Congress hops aboard the minibus

By Michael O’Connell
Web Editor
Federal News Radio

Although federal funding is set to run out Nov. 18, a handful of agencies and their employees may be breathing easier this week.

The Senate and the House have proposed a “minibus” that wraps three of the 12 annual appropriations bills into one. It also includes a continuing resolution to keep the rest of the government operating until Dec. 16. The House will vote Thursday on the bill, with the Senate likely to vote Friday.

“At least there’s clarity for agencies on what’s going to happen, and it looks like this bill will pass the House and Senate, even though some conservatives are angry about the level of spending in the House,” said Erik Wasson of The Hill. He spoke Wednesday morning on The Federal Drive with Tom Temin and Amy Morris.


A mixed bag

Agencies affected by the minibus fall under the reduction plan agreed upon last summer, meaning they’ll be funded under 2012 spending levels. Agencies outside of the minibus will still fall under the 2011 spending levels, which are higher.

“It’s a bit mixed,” Wasson said. “Agriculture and Commerce do have a slightly lower budget, but actually Transportation and Housing, the bill came out a little above. They’re overall trying to meet an overall spending limit that’s $7 billion below 2011 levels. But, as appropriators negotiate these out, some bills come in a little bit higher and some are set for deeper reductions.”

Wasson acknowledged that the Fiscal Year 2012 continuing resolution process has been more complicated than usual.

“The path forward for the rest of the bill is not at all clear,” he said. “The Senate tried to move a second one of these minibuses containing Energy and Water, State and Foreign Operations, and Financial Services yesterday, but it’s run into trouble on the floor. It may be that only the Energy bill gets passed.”

The most complicated bills — Labor, HHS, Interior and EPA — appear to be stuck, Wasson said, and will likely have to be attached at the end to the Defense bill, which he describes as more “must pass” legislation.

If the current minibus is passed, USDA, Justice, Commerce, CFTC, Fannie Mae, Freddie Mac, FHA, Transportation and HUD will all be in the clear for Fiscal Year 2012. Both houses of Congress have passed the bill for the Veterans Administration, but it’s being kept in reserve as a vehicle to move another minibus forward, Wasson said.

Supercommittee outlook is grim

Even with this progress, a great deal remains unresolved. The supercommittee still needs to come out with its debt-reduction plan and then Congress needs to vote on that.

“If they are unable to come to a compromise, in 2013, there’ll be across-the-board cuts to discretionary and Defense, with a disproportionate share hitting the Pentagon, half of all of the $1.2 trillion in cuts,” he said. “That’s something that I think agencies are most concerned about and there’s a lot of worry in Congress about those sequesters. So it’s really a 2013 question right now as far as deep cuts coming down the line.”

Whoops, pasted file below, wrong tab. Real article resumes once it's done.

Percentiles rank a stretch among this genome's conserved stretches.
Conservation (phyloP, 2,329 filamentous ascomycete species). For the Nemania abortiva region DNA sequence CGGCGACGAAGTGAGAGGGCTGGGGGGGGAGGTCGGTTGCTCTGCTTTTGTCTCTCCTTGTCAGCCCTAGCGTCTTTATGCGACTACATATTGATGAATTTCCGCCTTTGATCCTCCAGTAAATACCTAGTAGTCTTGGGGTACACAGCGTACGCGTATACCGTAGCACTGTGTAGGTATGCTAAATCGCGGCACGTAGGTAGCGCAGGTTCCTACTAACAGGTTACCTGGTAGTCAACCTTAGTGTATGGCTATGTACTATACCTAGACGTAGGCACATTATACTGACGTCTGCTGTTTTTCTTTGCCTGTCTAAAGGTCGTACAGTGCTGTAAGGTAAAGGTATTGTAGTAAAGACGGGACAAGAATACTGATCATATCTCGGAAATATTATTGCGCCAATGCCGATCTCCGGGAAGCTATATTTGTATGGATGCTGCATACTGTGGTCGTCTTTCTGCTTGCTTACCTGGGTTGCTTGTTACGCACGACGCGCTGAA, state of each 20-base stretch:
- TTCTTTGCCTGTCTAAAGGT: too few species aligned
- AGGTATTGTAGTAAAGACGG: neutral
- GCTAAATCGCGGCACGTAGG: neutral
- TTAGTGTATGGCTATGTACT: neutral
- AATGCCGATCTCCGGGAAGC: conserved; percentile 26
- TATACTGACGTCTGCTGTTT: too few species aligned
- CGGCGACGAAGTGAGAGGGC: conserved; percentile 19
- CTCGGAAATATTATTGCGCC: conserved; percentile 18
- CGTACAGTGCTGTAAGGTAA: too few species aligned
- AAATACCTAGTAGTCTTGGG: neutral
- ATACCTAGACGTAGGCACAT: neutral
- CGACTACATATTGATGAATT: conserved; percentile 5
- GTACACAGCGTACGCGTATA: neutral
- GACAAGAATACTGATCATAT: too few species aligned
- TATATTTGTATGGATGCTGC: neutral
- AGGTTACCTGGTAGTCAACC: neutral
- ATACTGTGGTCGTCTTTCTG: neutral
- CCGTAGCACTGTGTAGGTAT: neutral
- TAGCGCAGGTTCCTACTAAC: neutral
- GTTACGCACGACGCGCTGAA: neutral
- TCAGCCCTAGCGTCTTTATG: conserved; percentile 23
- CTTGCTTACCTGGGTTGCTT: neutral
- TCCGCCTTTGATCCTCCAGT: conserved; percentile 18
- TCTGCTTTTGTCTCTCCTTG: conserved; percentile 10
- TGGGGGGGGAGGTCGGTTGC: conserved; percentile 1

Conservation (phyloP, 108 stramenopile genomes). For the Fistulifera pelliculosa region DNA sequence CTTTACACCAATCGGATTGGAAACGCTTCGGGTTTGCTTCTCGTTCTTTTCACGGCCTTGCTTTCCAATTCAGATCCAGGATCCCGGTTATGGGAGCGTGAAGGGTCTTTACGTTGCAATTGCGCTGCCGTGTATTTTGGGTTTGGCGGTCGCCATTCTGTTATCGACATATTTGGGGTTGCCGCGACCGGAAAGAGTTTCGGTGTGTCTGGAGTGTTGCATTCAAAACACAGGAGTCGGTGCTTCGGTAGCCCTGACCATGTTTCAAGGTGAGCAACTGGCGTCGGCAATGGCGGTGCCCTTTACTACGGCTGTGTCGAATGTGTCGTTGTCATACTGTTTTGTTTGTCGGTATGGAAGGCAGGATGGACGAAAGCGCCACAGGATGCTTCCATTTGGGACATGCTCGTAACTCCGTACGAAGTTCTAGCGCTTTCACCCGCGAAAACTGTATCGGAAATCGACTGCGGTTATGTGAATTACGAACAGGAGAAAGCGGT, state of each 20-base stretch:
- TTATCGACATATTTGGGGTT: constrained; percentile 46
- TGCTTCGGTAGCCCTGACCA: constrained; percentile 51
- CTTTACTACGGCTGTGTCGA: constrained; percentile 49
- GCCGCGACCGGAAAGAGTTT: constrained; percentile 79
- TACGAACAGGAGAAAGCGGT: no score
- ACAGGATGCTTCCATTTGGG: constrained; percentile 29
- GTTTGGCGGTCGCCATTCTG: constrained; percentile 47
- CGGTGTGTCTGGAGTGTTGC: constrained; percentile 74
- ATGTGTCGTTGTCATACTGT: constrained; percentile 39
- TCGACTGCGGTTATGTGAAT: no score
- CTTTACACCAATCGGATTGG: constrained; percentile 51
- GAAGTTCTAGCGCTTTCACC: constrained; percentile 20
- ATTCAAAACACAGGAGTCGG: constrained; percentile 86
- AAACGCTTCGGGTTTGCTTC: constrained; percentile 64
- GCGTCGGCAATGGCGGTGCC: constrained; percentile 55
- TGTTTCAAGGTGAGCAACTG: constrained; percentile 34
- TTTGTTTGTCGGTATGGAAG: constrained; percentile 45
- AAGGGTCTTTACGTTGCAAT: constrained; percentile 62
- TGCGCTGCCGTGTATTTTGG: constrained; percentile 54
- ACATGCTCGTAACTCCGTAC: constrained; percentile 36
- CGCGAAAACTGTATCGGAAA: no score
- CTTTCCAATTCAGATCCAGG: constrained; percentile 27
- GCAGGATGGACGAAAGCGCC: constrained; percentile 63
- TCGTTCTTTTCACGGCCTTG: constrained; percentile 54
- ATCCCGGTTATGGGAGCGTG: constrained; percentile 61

For the Office of Management and Budget, then, 2013 looms large.

“I know (OMB Director) Jack Lew is doing those agency reviews as we speak,” Wasson said. “It’s got to factor in. I’m sure that the administration will continue along its budgetary track of trying to prioritize the ‘Winning the Future’ ideas of infrastructure, energy and other job-creation measures, while paring back what they see as extraneous spending.”

Evidence of this can be seen in a recent string of OMB announcements concerning cuts in travel budgets and agency swag. “I think they’re trying to trim around the edges,” Wasson said. “But it must be on hold in some ways until the supercommittee decides.”

Remove at your own risk

Although the supercommittee’s deadline is officially Nov. 23, Monday is the real deadline due to committee rules that say the agreement has to be reviewed 48 hours before the final deadline.

Last week, Sen. John McCain (R-Ariz.) attempted to separate the Defense Department from the sequesters. Some saw this as removing the incentive for the supercommittee to act. According to Wasson, President Obama contacted Sen. Patty Murray (D-Wash.) and Rep. Jeb Hensarling (R-Texas) and made it clear that he would veto any attempt to remove the sequesters.

“I think that sort of the market is pushing this in some ways,” Wasson said. “Moody’s and other credit rating agencies have said, ‘While the supercommittee failure, itself, won’t necessarliy result in a another downgrade of U.S. credit, supercommittee failure plus any attempt to remove these triggers would really be a signal that we’re not serious about getting our financial house in order.'”


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